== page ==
# Recent posts by djpawl on Kongregate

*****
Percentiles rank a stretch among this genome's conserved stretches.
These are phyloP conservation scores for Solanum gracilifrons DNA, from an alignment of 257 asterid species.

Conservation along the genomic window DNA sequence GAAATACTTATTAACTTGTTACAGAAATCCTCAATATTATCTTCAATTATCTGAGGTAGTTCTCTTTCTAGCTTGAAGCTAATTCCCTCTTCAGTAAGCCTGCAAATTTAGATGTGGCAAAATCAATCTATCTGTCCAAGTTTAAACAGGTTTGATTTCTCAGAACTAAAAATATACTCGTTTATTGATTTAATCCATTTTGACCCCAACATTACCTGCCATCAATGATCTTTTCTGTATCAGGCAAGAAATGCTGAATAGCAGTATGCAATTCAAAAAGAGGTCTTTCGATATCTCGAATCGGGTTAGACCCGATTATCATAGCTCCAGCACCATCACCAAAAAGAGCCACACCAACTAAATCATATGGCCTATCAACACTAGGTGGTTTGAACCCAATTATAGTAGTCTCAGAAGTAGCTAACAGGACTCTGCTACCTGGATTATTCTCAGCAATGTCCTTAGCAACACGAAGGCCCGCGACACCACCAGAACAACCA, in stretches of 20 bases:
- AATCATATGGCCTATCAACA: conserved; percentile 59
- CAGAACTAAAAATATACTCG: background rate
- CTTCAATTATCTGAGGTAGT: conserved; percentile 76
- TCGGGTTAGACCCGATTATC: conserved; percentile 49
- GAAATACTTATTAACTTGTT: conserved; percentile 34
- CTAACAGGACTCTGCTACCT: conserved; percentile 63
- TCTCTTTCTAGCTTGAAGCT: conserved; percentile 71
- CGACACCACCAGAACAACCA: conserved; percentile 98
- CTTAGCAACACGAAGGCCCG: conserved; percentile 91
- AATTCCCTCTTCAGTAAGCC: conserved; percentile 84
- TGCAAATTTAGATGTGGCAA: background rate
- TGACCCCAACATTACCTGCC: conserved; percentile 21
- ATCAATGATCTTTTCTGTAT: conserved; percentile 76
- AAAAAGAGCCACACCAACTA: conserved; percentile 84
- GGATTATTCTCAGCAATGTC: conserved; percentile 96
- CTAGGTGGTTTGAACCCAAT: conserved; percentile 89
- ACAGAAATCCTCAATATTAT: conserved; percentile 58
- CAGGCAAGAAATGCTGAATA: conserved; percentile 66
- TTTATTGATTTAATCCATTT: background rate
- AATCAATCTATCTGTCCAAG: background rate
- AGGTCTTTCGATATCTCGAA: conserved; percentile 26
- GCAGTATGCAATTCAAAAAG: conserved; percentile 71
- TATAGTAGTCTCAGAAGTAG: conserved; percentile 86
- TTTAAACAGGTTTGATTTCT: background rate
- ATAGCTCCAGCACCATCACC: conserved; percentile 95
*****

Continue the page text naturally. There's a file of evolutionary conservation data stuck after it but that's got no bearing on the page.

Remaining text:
19 posts Topic: The Grinns Tale / Daily quests I got 10 Pramins yesterday for killing a Scarecog. There definitely are some very nice rewards out there, I don’t know how likely you are to get them though. 19 posts Topic: Tyrant / Tyrant Errors Well the wording is ambiguous. You could easily understand it as “Play at least one of the following set : {Mobile magmacannon, fury walker, scropinox, hydroblade, (and) APC}”. If you just mean to play each of these cards, it would be clearer to just drop the “at least one of”, which is pretty much obvious. 19 posts Originally posted by xpdr:im stuck on androids, mecha, and planes. any tips? All the later ‘accept’ levels use the fact that reading a bit destroys it. Think of it as a recursion: you have a function that rejects if the test fails, and returns a string minus the valid bits otherwise, then start again. The same goes for ‘output’ levels: keep in mind that since your pattern is fixed, you can only handle a limited number of operations. Which means that you have to find a given set of operations that, when repeated as many times as necessary, will have the same result. For example, if you want to design a program that returns the sum of the first n digits, with n being entered by the user, you can’t hardcode the (n-1) additions since your code has to be valid for all n; what you do is loop one addition (n-1) times. See how you can apply those tips for androids, mecha and planes. These ones are not particularly difficult, they’re basically here to introduce the later levels. If you’re still stuck on the ‘Move all blues to the front’, check sort algorithms on the internet to understand the logic: it’s just an easy sorting problem where all you have is zeros and ones. Besides, I encourage you to see other’s solutions after you passed your level, so you see how others did it. It may help you figure out some techniques. 19 posts I revisited Judiciary with the new algorithms we had at our disposal: small Judiciary (accept strings that repeat midway through) (3:02, 49 parts): `?lvl=20&code=r10:11f3;p10:12f2;b10:13f1;p11:10f1;c11:11f1;q11:12f4;c11:13f1;g12:10f3;c12:11f3;p12:12f3;p13:10f1;c13:11f1;q13:12f2;c13:13f1;r14:11f3;p14:12f4;b14:13f1;g8:5f2;r8:6f2;q9:5f7;p9:6f1;r9:7f1;g9:8f1;c10:4f2;c10:5f1;b10:6f0;g10:7f1;c10:8f0;r11:3f2;p11:4f2;b11:5f2;b11:6f2;q11:7f1;c11:8f0;c12:3f3;c12:4f3;y12:5f3;c12:6f3;p12:7f3;r13:6f0;q13:7f5;c13:8f0;c14:8f0;q12:9f0;i12:8f6;c14:7f3;g12:2f2;g13:2f3;c13:3f0;` A combination of the small Police I posted above and my small Seraphim. And the same, but using ThirdParty’s fast Police instead: fast Judiciary (accept strings that repeat midway through) (2:16, 78 parts) (based on an algorithm by ThirdParty): `?lvl=20&code=r10:11f3;p10:12f2;b10:13f1;p11:10f1;p12:12f3;p13:10f1;c13:11f1;r14:11f3;p14:12f4;b14:13f1;b6:5f2;c7:4f2;p7:5f5;r7:6f1;y7:7f1;q7:8f6;c8:4f2;r8:5f2;r8:7f2;p8:8f0;r8:9f1;g9:3f2;q9:4f2;p9:5f1;b9:6f3;p9:7f6;b9:8f0;r10:2f3;p10:3f2;b10:4f1;b10:5f0;y10:6f1;q10:7f0;q11:3f7;b11:5f3;c11:6f2;q11:7f4;b11:8f2;c12:3f3;c12:4f3;p12:5f3;y12:6f3;p12:7f3;p12:8f3;q13:3f3;r13:5f3;c13:6f0;q13:7f2;r13:8f0;b14:2f3;p14:3f0;r14:4f1;r14:5f2;y14:6f1;q14:7f6;g15:3f0;q15:4f4;p15:5f1;r15:6f3;p15:7f4;r15:8f2;b16:5f0;b16:7f0;p16:8f2;b16:9f1;c17:5f0;c17:6f1;y17:7f1;q17:8f0;q12:9f6;c12:11f3;c11:11f1;y12:2f2;g13:2f3;c13:4f0;y12:10f3;q11:12f0;q13:12f6;` *Edited: I posted the wrong code for the fast Judiciary, it’s fixed now. 19 posts A small Police (put a yellow in the middle) (2:44, 35 parts): `?lvl=19&code=g12:2f3;q12:10f6;b11:11f2;p12:11f3;r13:11f0;q12:12f6;g12:3f3;c12:4f3;c12:5f3;y12:6f3;c12:7f3;p12:8f3;r13:7f0;q13:8f5;i12:9f1;c14:8f3;c14:9f0;c13:9f0;r8:7f2;p9:7f1;r9:8f1;g9:9f1;c10:5f2;b10:7f0;g10:8f1;c10:9f0;r11:4f2;p11:5f2;b11:6f2;b11:7f2;q11:8f1;c11:9f0;q9:6f7;g8:6f2;c10:6f1;` It’s basically an adaptation of my fast Police algorithm, modified to be more compact at the expense of speed (speed is better achieved by ThirdParty’s solution, which by the looks of it is quite similar but uses complex get-last-bit loops that are much faster). 19 posts @ThirdParty: I looked at the Orphanim&Metatron (small) that have been posted, turns out the algorithmic complexity grows very fast. I get random strings that last for over 20mins. 19 posts Nazlfrag, after looking at your code I realized that my exit condition was unnecessary, because it could be handled by the main loop, just before the ‘get last bit’ part. In retrospect it seems pretty obvious, but I didn’t really realize it until I checked your algorithm. Using this new insight, I was finally able to get rid of those pesky exit conveyers, and use the extra space to make a more compact main loop. The result is pretty satisfying, as I was able to get my solution down to 2:22min and 47 parts (as opposed to 2:43 and 89 parts, although the number of parts was greatly exagerated due to the lateral conveyers); also, it looks quite nice. It may still be possible to optimize it further, as I only did this quick correction based on that new insight. I’ll check this again later. Here’s the new version: fast police (2:22, 47 parts): `?lvl=19&code=g12:2f3;b11:8f2;q11:9f1;c12:8f3;p12:9f3;r13:8f0;q13:9f5;q12:10f6;b11:11f2;p12:11f3;r13:11f0;q12:12f6;c12:6f3;y12:7f3;g12:3f3;p12:4f7;c12:5f3;r11:5f2;b13:5f0;c11:4f3;c13:4f3;p11:6f2;b11:7f2;q10:6f1;p9:6f2;b9:7f1;r9:5f3;g8:6f2;q8:7f2;p8:8f1;b9:8f0;r7:8f2;g10:8f0;c10:9f1;r13:7f0;p13:6f0;q14:6f5;g16:6f0;q16:7f4;g14:8f2;r15:8f2;p16:8f1;b17:8f0;c14:9f1;r15:7f1;b15:5f3;p15:6f0;` 19 posts I have a 2:43 Police solution too, much more verbose though. This is basically a faster version of the solution I had posted in the game comments earlier, which was not so well implemented. Police (2:43, 89 parts): `?lvl=19&code=g12:2f3;c6:11f3;c7:12f2;c8:12f2;c9:12f2;c10:12f2;c6:12f2;p11:12f6;r11:13f1;b11:11f3;q12:12f6;r13:13f1;b13:11f3;p13:12f0;c18:12f0;c17:12f0;c16:12f0;c15:12f0;c14:12f0;c18:11f3;q12:11f6;c6:5f3;c6:6f3;c6:7f3;c6:8f3;c6:9f3;c6:10f3;c7:5f0;r7:7f2;c8:5f0;q8:6f1;p8:7f1;g8:8f1;q8:9f4;y9:5f0;q9:6f2;b9:7f0;b9:8f3;p9:9f0;r9:10f1;c10:5f2;p10:6f2;b10:7f2;g10:8f0;c10:9f1;r11:5f3;c11:6f2;y11:7f2;b11:8f2;q11:9f1;g12:4f3;p12:5f7;y12:6f3;c12:7f3;c12:8f3;p12:9f3;c12:10f3;b13:5f3;c13:6f0;y13:7f0;r13:8f0;q13:9f5;c14:5f0;p14:6f0;r14:7f0;g14:8f2;c14:9f1;y15:5f2;q15:6f4;r15:7f2;r15:8f3;p15:9f2;b15:10f1;c16:5f2;q16:6f5;p16:7f1;g16:8f1;q16:9f2;c17:5f2;b17:7f0;c18:5f3;c18:6f3;c18:7f3;c18:8f3;c18:9f3;c18:10f3;c12:3f3;` The problem with this algorithm is that the exit decision can only be made at the very end of the loop, so I had to use extremely long conveyers on both sides to exit, which adds a lot to the processing time. However, this is less significant the longer the input strings are, so this could be somewhat efficient for long inputs. 19 posts Hi, I’ve been busy lately so I’m glad to see there have been lots of nice solutions posted here in the meantime. A few contributions to the page 2 list: Here’s a small rocket planes (1:34, 16 parts): `?lvl=27&code=c12:5f3;c12:10f3;p12:8f3;r13:8f0;c13:7f3;y12:4f3;q12:9f2;p12:6f3;c13:6f3;c12:7f3;b11:6f2;b10:7f3;p10:8f6;r10:9f1;q11:8f0;y11:7f1;` a small teachers (0:51, 19 parts): `?lvl=21&code=p12:6f7;p13:6f2;b13:7f1;p13:5f5;c12:3f3;c12:7f3;c12:8f3;c12:9f3;c12:10f3;c12:11f3;c12:12f3;r14:5f0;b10:4f3;p10:5f6;q11:5f0;i12:5f1;c11:4f2;y12:4f3;c12:2f3;` and a small seraphim (0:39, 21 parts): `?lvl=29&code=c12:9f3;c12:10f3;c12:11f3;p12:8f3;q13:8f2;q11:8f4;p10:8f2;r10:7f3;r14:7f3;b10:9f1;b14:9f1;p14:8f4;p11:6f1;g12:6f3;c12:7f3;c12:3f3;c12:4f3;c12:5f3;c11:7f1;c13:7f1;p13:6f1;` 19 posts @Tass: Erm. As of now, there are fixed tests and random ones, the best time being only recorded for the fixed ones. But that’s not my point here. I believe the point of the game is not to somehow get better scores than you deserve, nor to pass levels you didn’t even solve. Unless there is a badge, which means that lots of people will want to finish the game without playing it, posting invalid solutions is pointless because they have no value to anybody that would be interested in seeing other solutions. I believe the fun (and somewhat beautiful) part of this game is that it’s basically a programming language that allows you to solve problems with many different algorithms, some being faster, some more compact, and some just more beautiful than others. That’s the only reason sharing solutions (along with giving some advice to those who have difficulties with one problem) would be even remotely interesting. Otherwise, you should as well just provide the .sol file anyway. For all of those who are interested in sharing levels, I think it’d be interesting to paste level codes along with a short explanation of the algorithm. I start with a few ones: Android (accept X blue, then X red) (12 parts, 0:38) `?lvl=17&code=i12:6f7;p12:7f3;c12:8f3;c12:9f3;q12:10f0;r10:6f2;q11:5f3;p11:6f1;p11:7f4;b11:8f1;g12:5f3;c12:4f3;` Removes the first blue and the last red; pass if last output is the null string, discards otherwise. Engineers (accept symmetrical strings) (25 parts, 1:07) `?lvl=24&code=y12:3f3;c12:2f3;p12:5f3;c12:4f3;q13:4f6;r14:4f3;c14:5f0;b14:6f1;q13:6f2;q11:6f4;c10:5f2;r10:6f1;b10:4f3;q11:4f0;c11:3f2;c13:3f0;c12:7f3;c12:8f3;c12:9f3;c12:10f3;c12:11f3;c12:12f3;c12:6f3;p13:5f4;p11:5f6;` A simple algorithm, which uses a routine that reads first and last dot, discards if they’re different, and re-inputs the string minus the extreme dots otherwise. Recursion ends when input string is empty or down to a suts the string minus the extreme dots otherwise. Recursion ends when input string is empty or down to a single dot. Academics (reverse input string) (31 parts, 3:56) `?lvl=23&code=c12:12f3;r9:5f2;q10:4f3;p10:5f1;c10:6f1;y10:7f1;b11:4f2;b11:5f0;b11:6f2;q11:7f5;b11:9f2;c12:2f3;y12:3f3;g12:4f3;c12:5f3;c12:6f3;p12:7f3;q12:8f2;p12:9f3;q12:10f6;r13:4f0;r13:5f2;r13:6f0;q13:7f1;r13:9f0;q14:4f7;p14:5f1;c14:6f1;y14:7f1;b15:5f0;c12:11f3;` An iterative version of “put last color in front”. Yellow dot marks end of string, green dot end of the reversed string. Each loop moves the last color (the one immediately followed by the yellow dot) to the first position immediately after the green dot, then move the green marker forward. Iteration stops when green and yellow colors meet, which means that all colors have been reversed. Plus, it looks pretty. 19 posts Topic: Dream World / Best Class? Originally posted by NeuroSurgeon:Unfortunately for you, for real medics, sociologists are a bunch of brainless losers.. And lemme know.. You must surely be that 12 yo that takes the warrior.. Don’t worry, it happens Real medics… like neuro surgeons? 19 posts Topic: Dream World / Best Class? Originally posted by NeuroSurgeon:Mages, always. In every game the “wizard side” is always the more powerfull.. But let’s see.. Mages are made to deal great damage in short time, spending a reasonable quantity of energy (whatever the name is in a game; mana, skill points, etc). In a real game, the power of a mage is linked to his low health points, makeing him being owned by mosquitos in the close distance.. So that, it’s whole strategy is based on staying far, while tanks get hitted, and bombing everithing with aoe skills etc.. Apart all this, the mages are still the most powerfull classes.. In THIS game what can we see? Apart a graphic that even a 8 y.o. boy could do better, there is no distance, there is nothing more than a stupid button to click.. You don’t even have to run because the “tank is getting close” or because the “archer is owning you” (since we all know archer classes usually are the only ones able to own a mage).. So you keep a character with many skill points, able to spam a lot of low lvl skills while lolling at another stupid warrior/sniper that hopes in a lucky crit.. And someone said the 2/3 of best players ranking are warriors.. Ofc they are.. Children always come to games like this first, and they always chose the most stupid and easy class “becuz he pwnnnn muahaha yoyoyoy lololololol”, and i stop here.. Is this forum the place were all failed would-be sociologists come? 19 posts Topic: Dream World / Best Class? Originally posted by TheNameless1:Originally posted by djpawl:Can anyone tell me if weapons affect skill damage for Gunslingers and Warriors? Enter a battle with two diferent weapons. Hit the mob with a skill, then change the weapon and hit the mob with the same skill and it’s done. If that isn’t enough, try several time and make a statistic. It’s well known that they affect the damage of a normal hit, but I never tried to see if they have some influence on the skills damage. I know that, that’s why I asked for Gunslingers and Warriors. My mage spells are not affected by weapons, which means that in PVP it would be better to have an enchanted wood stick than an über star Staff of awesomeness +3, so I wanted to know if the other classes had the same behaviour. I quickly tried with a gunslinger (although I really didn’t want to waste energy and skill points for tests), and it seemed that specials were affected by your weapon. In which case it would be kind of unfair if confirmed. 19 posts Topic: Dream World / Best Class? Can anyone tell me if weapons affect skill damage for Gunslingers and Warriors? 19 posts Topic: Dream World / Joining A Guild Raising the cap does not automatically kick you, so I guess the guild master just decided to remove some people. 19 posts ‘2. The Creator of The Game Needs Time To Expand The Game Which Means if Everyone Just Levels Up Like That Then Everybody Would Beat The Game and Get Bored With It.’ Weakest argument ever. “They’Re Making Us Pay For Something That’s Not Even Complete, So It’s Normal To Make The Game Worse Than It Is.” 19 posts Darkruler: Hey, calm down. I did not attack anyone, nor did I say I didn’t like this website, nor did I say games in general were bad. My point was to open some minds ; I’m not saying cheating’s good, but that some people who attack it do it on wrong basis. Look at the first post : the guy was complaining about it to be unfair, especially about Kongai, because it would be unfair since they got super powerful cards. That’s wrong (since challenges are easy to complete, and everyone is free to choose his starting cards), but there’s an important point : Kongai is multiplayer. Again, my point was to say that when cheating does not affect others, well, it isn’t of any disturbance to anyone. There are lots of reasons for which people would cheat, like those I quoted in my post. Don’t stigmatize cheaters: of course there are people who cheat and flood highscore tables with unlikely scores, but that’s not the majority of them. In some cases, you can compare it to using walkthroughs: you may like the game, but want to skip a passage you find too boring, too slow, too repetitive, or whatever. As for your paragraph which stated ‘I should have better things to do’: besides, thanks for the ad hominem, but I’ll do as if you didn’t lower yourself to that. I was telling that there are some reasons to cheat which seem less immoral than others. Because we people don’t like to look at ourselves before judging. You might say cheating is the source of all problem; but I maintain my two points: people do what they want as long as it doesn’t bother others (which doesn’t include multiplayer, highscores, or spamming), and we could as well criticize badly concieved games which encourage people to cheat. That fear of being hacked sometimes drive programmers paranoid, and seem to spend more time defending themselves against hacking (which is often pointless) than ask themselves ‘why the hell would people hack my game’? There are wonderful games I’d never spoil by blatantly cheating (but still, I do play most of the games on accelerated speed, can you tell me it’s immoral to find animations too slow? Some programmers add effects over effects, and forget playability). My point was not a critic, just an advice. Of course there are factors that make people cheat, like competition (multiplayer, highscores, again), which is a stupid (but unfortunately true) thing. But is that true for every cheater, and for every kind of cheating? I don’t think so. You put everyone in the same basket; I wanted to bring some open-mindedness, but that’s apparently not what I achieved. I’m surprised by the speed at which you decided to attack me in particular, while I only speaked in general, and never of myself. But as I said, I’m not going to judge you by your use of ad hominem attacks; I’m sure you’re a good person. Back to the advice thing: just think about what would be so frustrating in your game that people would want to skip it. That was my solution to cheating, which may sound paradoxal: focus less on being hacked, and more about providing fun to people. If even then, some people deliberately want to spoil this fun, then it’s up to them and you shouldn’t bother about them; but I think bringing more entertainment to every other is a more valuable reward. 19 posts Note : English’s not my native language, sorry if you find horrible things. Just tell me, I’ll correct it. You can’t prevent people from cheating, but that has been said many times. You can make it harder, and prevent most of the people from doing that though. If the others are skilled enough to get past these, as long as achievements are only personal, I see no problem. Plus, most of those who obviously cheat and ruin the fun to other people (multiplayer games, or highscores) are not part of this group. Btw, do you really need badges to feel proud of yourself? That’s the impression I got when I read some of the posts. Do you really need others to have trouble winning badges because ‘you had so much trouble doing it yourself, that it’s unfair’? Some games are boring or contain bad design features in term of playability, and still have badges that need hours to achieve. I fully understand some people do not want to lose any time doing these, and it’s their choice as long as it doesn’t affect the others. Sometimes due to bad luck, you may miss a very difficult badge by very little (like losing at 24500 on triangles, when you tried for a long time to win the badge) and get so frustrated you’ll want to win it another way. Sometimes a game is so long, you have played it a lot but still aren’t halfway through it, and becomes so repetitive&boring you’ll like to speed it up a bit and hack your way through a few levels. Sometimes people are kinda maniac, and feel the need to win all the badges of a given game (or even all badges on kong), which means that games that do not deserve the amount of time you have to invest in order to get achievements have a high probability to be hacked. There are many ways to defend cheaters, at least those who cheat for themselves and do not annoy others. There’s no ‘sense of accomplishment’ in having finally achieved something you tried for hours when it is only a poor single badge on a random website; in fact, in most of the cases only a sense of ‘having wasted a lot of time and being a nerd’. The best way to program a game that will not be hacked is to program a fun and well designed game, that people will enjoy playing more than enjoying getting some random achievements. When you don’t like a game, you don’t play it. But when this game has badges (and God knows how addicting badges are), this is just not possible. I’ve seen many games that use lots of cheat-preventing systems (like Balloon Invasion); shouldn’t that time have been better used improving the gameplay (for example, not making campaigns ultra-repetitive and worth 200 hours of play to complete) instead of making it harder to hack? 19 posts Same for me :)